Confine them to one room in the house since they are so young. You can offer shredded chicken for treats to help tame them. Keep in mind the female may never be as friendly as the male. Also, plan on spay/neuter them by 4 months old so they do not breed each other.
- 2 months ago
If they were farm cats they probably had little human contact, so just spend time around them and they might start to trust you
- Anonymous2 months ago
Just spend extra time with it. Good luck!:)
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- CarolOklaLv 72 months ago
You cannot "make" a cat do something. Trust is a slow process that grows . when I was given 2 young cats I barely saw the male cat for 3 weeks. They were already neutered. Even when neutered females often don't trust easily.patience is the key. It's not quite 20 months later and the male cat still can be skittish, but he's too big to get behind the dryer.
- 2 months ago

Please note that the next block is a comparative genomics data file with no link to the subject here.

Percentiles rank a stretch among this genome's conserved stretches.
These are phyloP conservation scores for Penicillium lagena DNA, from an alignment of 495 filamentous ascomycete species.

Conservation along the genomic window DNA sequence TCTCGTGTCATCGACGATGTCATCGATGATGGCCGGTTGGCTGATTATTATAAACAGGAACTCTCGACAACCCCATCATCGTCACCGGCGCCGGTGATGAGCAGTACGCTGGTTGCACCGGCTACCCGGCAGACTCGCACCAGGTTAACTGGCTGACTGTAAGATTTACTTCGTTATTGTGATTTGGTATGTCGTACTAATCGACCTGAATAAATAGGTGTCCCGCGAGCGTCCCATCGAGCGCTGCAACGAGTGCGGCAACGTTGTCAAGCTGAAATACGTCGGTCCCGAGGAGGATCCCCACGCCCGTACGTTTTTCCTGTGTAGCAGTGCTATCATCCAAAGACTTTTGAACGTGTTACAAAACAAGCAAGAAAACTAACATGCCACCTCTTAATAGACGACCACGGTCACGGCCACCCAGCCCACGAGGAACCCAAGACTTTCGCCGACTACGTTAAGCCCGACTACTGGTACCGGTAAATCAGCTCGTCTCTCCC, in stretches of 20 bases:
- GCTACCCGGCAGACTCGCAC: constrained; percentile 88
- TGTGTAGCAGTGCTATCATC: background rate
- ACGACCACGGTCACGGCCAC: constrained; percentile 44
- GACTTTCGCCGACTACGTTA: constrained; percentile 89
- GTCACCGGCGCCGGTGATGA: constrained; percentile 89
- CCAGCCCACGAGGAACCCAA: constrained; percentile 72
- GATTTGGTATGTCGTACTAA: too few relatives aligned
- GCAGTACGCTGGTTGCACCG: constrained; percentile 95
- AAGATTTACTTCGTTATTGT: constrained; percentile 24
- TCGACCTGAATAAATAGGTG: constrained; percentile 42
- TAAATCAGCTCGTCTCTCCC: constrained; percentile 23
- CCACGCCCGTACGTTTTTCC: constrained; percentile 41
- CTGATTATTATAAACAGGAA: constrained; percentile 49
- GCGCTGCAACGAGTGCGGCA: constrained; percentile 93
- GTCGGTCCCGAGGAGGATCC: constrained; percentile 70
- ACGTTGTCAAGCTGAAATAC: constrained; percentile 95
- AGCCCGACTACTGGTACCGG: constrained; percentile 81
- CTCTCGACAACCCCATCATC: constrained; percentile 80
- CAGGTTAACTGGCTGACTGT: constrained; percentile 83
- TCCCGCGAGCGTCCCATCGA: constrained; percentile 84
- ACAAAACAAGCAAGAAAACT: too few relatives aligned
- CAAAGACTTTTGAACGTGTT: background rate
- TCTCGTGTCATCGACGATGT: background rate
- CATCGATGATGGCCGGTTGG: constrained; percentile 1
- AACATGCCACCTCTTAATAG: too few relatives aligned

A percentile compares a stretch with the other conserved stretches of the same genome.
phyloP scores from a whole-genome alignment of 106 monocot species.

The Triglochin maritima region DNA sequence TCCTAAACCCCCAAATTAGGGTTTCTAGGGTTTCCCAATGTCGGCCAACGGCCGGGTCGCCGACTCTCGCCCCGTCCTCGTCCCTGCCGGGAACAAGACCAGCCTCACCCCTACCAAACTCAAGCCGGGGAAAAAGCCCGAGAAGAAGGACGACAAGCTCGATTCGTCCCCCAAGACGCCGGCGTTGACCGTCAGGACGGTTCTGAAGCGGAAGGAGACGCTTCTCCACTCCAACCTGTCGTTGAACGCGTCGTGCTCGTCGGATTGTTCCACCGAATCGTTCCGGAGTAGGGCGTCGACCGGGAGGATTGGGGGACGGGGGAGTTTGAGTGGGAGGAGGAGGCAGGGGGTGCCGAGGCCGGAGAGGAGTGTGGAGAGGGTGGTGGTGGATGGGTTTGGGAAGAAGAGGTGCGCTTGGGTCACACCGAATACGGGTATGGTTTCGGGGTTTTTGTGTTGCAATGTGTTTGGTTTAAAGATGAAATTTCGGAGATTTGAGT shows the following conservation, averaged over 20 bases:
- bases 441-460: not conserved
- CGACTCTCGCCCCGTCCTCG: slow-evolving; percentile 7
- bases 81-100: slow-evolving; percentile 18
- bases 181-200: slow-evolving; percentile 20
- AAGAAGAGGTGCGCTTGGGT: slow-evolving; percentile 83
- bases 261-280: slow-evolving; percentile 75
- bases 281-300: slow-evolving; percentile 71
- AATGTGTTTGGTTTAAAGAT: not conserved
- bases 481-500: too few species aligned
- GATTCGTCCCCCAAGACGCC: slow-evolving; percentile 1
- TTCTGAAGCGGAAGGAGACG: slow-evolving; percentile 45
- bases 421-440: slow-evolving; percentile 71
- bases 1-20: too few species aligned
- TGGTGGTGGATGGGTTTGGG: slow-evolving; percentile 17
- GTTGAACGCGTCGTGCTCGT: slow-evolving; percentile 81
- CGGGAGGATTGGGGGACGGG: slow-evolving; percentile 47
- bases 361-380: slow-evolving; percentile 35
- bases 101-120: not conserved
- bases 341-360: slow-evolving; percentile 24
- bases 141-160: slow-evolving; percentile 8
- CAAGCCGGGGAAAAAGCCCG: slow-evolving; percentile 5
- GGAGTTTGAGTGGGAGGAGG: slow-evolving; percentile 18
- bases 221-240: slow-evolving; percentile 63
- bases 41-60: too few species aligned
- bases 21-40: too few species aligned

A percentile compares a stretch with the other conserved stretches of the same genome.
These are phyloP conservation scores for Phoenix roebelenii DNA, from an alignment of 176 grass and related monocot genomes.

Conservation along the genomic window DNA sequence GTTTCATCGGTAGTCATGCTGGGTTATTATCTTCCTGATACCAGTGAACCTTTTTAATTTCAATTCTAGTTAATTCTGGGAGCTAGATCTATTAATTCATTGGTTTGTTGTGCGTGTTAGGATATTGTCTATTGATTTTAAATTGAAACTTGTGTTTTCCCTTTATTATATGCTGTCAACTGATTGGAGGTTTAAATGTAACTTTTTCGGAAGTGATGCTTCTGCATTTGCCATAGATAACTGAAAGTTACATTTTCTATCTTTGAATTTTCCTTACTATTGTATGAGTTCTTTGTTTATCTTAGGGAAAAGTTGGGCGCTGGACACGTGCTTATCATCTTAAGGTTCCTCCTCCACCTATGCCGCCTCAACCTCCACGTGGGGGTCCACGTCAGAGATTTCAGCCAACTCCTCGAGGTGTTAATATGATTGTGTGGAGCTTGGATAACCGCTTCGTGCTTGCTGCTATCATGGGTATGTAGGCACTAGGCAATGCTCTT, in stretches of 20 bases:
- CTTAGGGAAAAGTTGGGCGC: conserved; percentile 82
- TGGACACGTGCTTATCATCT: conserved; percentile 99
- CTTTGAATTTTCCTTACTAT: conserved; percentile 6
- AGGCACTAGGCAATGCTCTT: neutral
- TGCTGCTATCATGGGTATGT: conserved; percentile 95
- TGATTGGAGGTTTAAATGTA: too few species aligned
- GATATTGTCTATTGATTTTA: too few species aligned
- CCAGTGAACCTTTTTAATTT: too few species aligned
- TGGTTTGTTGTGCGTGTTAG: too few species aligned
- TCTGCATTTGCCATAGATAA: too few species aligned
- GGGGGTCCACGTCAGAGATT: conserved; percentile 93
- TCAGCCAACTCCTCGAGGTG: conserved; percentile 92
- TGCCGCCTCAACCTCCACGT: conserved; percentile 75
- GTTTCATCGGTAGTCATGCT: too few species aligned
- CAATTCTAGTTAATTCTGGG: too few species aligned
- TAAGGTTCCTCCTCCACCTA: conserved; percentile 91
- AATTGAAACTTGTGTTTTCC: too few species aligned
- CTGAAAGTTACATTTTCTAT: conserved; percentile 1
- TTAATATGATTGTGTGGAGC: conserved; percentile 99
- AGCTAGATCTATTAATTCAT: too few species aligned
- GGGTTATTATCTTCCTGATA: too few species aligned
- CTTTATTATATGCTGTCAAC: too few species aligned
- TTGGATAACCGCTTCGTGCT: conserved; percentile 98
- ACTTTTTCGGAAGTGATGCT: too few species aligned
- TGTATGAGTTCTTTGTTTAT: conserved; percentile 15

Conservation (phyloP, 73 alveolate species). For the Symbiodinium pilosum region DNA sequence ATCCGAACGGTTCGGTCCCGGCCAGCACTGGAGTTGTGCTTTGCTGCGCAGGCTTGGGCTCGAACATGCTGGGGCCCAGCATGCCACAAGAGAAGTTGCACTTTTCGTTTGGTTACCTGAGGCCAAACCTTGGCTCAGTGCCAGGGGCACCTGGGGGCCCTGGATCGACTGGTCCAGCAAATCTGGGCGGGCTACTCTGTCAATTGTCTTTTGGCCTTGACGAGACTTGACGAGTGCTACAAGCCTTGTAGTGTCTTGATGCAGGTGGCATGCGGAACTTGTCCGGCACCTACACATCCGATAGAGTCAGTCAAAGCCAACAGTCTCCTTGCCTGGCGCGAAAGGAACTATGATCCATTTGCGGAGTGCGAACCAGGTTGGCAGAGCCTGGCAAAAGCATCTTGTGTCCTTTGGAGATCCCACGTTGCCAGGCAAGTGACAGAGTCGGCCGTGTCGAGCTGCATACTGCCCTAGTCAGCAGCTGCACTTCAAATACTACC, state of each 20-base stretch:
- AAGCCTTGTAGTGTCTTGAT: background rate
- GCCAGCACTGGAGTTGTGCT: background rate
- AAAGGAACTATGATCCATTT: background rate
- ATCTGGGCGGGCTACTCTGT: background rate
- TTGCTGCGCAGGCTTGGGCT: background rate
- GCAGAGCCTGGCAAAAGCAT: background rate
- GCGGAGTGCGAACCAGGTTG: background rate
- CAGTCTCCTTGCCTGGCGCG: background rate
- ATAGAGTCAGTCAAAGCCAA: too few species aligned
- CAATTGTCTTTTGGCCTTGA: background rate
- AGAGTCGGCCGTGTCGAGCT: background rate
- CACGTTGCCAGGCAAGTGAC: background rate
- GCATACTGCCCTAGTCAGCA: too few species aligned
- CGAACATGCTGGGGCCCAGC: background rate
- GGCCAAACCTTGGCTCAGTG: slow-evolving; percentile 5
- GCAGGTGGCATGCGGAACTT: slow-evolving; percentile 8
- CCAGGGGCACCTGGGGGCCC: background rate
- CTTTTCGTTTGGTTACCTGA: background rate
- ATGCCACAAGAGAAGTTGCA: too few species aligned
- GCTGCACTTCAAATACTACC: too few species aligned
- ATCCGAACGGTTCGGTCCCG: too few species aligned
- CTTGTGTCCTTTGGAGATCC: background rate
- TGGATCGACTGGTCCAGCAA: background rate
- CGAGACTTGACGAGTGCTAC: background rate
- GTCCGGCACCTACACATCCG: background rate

The kittens that I've had to tame down don't always get to the point that they allow me to pick them up, but they usually get to point where they allow me to pet them These are outside cats, basically strays, I've chosen to feed as something to entertain myself with, and I don't really consider them my cats, though I do feel like some of them consider my house their home base. Some of the females will inevitably have a litter of kittens, and seem to think my garage makes a safe spot for this. Anyway, I never force myself on a cat. I don't chase them, or try to pick one up that isn't ready to be around me. I simply put out a few bowls of feed and shake the coffee can with the cat food in it and they they will show up on my deck. I'll watch them eat and play, and I get gradually closer to them until they are comfortable eating with me standing right there. Once they get to that point I start hanging around when they are playing so they get the idea I'm just the big creature that sometimes has food, but isn't anything to worry about. Then I start enticing them to play with me by dragging around a piece of foxtail grass in front of them encouraging them to attack it like it was prey. They start to get the idea that I'm fun and sometimes bring them food. After a couple days of doing this I might try to pet them while they are busy eating, just light strokes with one or two fingers, and if they freak out I stop, but most of the time, they relax and get used to me petting them. I usually pet the tamed down older cats in front of the more skittish ones so they can see it's normal for me to touch them and there is nothing dangerous about it. When I start pick up practice I go about it a couple different ways. Sometimes it will be during play time and I'll drag the foxtail up on me while I sit on the deck, so the kittens climb on me to chase the toy. The other way is by doing a short lift and move from one food bowl to another, the cat's feet never get more than an inch or two off the deck, and the move is only for a couple seconds. Sometimes this too much, and I can tell the cat won't tolerate me ever doing more than this type of lifting, but if they don't seem to mind I start doing more little moves, lie picking them up and putting them on a chair, or on the deck railing, but I never try and hold them for too long, if they squirm I let them go. Basically I let he cat decide how much they are going to let me touch them.